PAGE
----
- a mobile device that can diagnose patients better than or equal to a panel of board certified physicians
- free Android apps to spread reading, writing, and arithmetic skills, and prove their effectiveness over an 18-month period in African pilot communities
The list keeps growing every year.
So how do they decide what the next XPRIZE is going to be? Every year the team organizes in Los Angeles a two-day retreat called, quite appropriately, VISIONEERING. In the spirit of friendly coopetition, visioneers form teams and compete for the best idea, voting democratically at each stage. Some of these ideas might go on to become the next XPRIZE.
This year I was asked to lead the Future of Work session as visiting expert.
The best part about this gathering is the honesty and bluntness of the conversations. There is no shortage of events where powerful and influential people meet and try, or at least claim to, find solutions to global challenges. More often than not, these so called "global meetings" are full of political chit-chat and diplomatic equilibria, and nothings gets done. Nobody can say what they really think, and the few who do are either outright ignored, or cheerfully applauded and then ignored. At VISIONEERING this was the polar opposite. Since nobody had any obligation to be there or to represent the interest of a specific group, we could be brutally honest in what we said and how we treated each other. It didn't really matter how many billions of dollars you had on your bank account, or if you had a particular agenda to push forward. It was a pure competition of ideas for the benefit of mankind, and even in what was potentially one of the most ego-filled rooms in the world, I found it remarkable how people quickly recognized that someone else had a better idea, and would drop their original proposal for a better one.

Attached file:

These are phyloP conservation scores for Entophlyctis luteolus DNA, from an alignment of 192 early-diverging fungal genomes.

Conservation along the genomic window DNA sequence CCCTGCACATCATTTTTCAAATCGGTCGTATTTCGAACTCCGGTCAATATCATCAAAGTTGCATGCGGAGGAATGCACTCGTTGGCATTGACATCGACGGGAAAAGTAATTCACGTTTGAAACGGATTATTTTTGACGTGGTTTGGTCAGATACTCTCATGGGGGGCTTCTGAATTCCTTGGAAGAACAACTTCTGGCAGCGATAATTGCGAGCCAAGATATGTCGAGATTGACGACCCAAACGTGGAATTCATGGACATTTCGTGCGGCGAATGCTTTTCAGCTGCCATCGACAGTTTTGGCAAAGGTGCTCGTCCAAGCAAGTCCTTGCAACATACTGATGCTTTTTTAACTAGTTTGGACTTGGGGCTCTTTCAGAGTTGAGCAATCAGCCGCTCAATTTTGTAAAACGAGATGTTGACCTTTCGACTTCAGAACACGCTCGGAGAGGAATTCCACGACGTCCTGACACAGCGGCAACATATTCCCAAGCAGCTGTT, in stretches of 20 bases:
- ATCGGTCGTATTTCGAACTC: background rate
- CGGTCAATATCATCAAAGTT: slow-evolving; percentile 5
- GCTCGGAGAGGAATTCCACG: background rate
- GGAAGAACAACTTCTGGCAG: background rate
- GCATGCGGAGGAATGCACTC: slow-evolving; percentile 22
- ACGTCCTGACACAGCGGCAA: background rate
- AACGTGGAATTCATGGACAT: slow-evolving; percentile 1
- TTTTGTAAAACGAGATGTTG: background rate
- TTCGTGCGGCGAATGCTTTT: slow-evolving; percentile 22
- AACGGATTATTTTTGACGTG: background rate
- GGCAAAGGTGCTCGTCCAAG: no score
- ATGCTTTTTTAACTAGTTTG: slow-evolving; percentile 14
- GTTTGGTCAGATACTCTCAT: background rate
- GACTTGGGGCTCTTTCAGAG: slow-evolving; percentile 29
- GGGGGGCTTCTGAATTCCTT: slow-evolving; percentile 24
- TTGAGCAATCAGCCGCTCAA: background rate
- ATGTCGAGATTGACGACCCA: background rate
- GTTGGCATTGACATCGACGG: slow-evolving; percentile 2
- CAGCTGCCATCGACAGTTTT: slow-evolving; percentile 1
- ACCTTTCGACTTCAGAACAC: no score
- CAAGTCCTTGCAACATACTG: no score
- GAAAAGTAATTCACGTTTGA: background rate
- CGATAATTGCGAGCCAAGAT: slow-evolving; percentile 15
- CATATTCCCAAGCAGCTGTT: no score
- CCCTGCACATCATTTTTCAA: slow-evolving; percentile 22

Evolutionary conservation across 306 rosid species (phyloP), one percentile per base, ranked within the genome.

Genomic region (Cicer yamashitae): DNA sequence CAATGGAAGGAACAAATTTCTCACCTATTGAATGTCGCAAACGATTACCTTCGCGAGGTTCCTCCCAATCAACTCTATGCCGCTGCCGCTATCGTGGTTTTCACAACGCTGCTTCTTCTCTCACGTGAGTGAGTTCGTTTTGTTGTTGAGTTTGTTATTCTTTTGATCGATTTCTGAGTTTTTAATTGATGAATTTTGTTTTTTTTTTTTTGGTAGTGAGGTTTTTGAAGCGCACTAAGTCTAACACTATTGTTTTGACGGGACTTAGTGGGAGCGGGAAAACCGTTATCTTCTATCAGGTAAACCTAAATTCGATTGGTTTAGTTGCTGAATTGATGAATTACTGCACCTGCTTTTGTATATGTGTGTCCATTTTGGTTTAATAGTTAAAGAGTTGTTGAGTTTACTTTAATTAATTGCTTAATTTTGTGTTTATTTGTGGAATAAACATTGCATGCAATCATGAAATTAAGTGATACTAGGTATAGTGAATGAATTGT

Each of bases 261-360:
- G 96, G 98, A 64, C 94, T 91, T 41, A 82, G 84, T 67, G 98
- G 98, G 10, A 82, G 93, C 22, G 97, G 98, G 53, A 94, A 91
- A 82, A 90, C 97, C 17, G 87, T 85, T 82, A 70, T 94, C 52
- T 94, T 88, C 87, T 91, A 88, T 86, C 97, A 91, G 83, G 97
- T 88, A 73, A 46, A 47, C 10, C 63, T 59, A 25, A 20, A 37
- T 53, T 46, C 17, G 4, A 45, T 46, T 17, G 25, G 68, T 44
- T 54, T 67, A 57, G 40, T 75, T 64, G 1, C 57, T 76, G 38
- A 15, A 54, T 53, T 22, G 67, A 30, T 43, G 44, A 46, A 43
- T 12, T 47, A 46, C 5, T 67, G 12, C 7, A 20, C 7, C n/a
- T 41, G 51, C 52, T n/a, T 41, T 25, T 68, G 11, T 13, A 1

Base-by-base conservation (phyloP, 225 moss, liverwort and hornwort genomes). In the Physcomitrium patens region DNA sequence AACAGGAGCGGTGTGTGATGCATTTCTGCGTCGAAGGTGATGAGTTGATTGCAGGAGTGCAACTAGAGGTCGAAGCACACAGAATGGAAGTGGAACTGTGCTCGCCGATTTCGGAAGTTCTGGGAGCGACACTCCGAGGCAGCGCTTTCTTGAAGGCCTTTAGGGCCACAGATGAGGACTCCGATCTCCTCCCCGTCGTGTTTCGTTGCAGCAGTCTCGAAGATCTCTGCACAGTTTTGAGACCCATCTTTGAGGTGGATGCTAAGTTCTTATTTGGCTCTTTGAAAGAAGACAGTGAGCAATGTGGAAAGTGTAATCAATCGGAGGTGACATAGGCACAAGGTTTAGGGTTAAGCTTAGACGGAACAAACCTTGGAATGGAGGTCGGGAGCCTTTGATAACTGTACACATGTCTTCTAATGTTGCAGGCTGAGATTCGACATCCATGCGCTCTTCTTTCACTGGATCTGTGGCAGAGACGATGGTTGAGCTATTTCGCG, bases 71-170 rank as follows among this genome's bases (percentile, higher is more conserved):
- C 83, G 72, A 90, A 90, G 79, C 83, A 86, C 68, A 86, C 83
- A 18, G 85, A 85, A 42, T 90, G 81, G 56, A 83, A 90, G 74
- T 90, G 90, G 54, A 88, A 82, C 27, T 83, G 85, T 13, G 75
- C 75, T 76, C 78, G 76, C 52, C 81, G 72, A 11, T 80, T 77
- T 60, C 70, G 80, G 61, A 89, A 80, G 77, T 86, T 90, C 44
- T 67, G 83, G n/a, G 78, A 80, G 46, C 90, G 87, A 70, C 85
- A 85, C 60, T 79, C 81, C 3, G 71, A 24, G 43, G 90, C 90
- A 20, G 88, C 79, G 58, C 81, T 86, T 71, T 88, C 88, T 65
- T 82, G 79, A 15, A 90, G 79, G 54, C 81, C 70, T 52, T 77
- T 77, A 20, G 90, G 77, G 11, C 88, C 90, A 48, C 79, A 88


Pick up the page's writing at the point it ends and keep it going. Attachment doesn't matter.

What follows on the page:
It was very humbling, and it happened to me thrice. The first time was when I was leading the group on the Future of Work. As visiting expert, my role was to help guide the discussion, give insights, data points, and create connections, not give solutions or impose my view on the participants. I resisted that urge several times during the session. The whole point of this exercise in creativity is to explain what the intended outcomes are, and let visioneers come up with a workable XPRIZE, which should have clear goals and measurable objectives, but should not by any means hint at a particular implementation or solution.
Let me give you an example. Suppose we want to clean up the ocean in case of an oil spill. An ill-designed XPRIZE would say something like — the winning team will design a better model of this particular machine, using this specific technology that would capture water in such a way, etc. You get the idea.
Conversely, a well-designed XPRIZE would go as follows — the winning team will create a scalable technology that at least doubles the current standard for cleanup rate all other things being equal or better. It has a clear, measurable goal (at least double the cleanup rate), it's audacious but not too impossible, it's specific enough to be experimented on scientifically, but broad enough to give space for the creativity of teams to come up with innovative and out of the box solutions.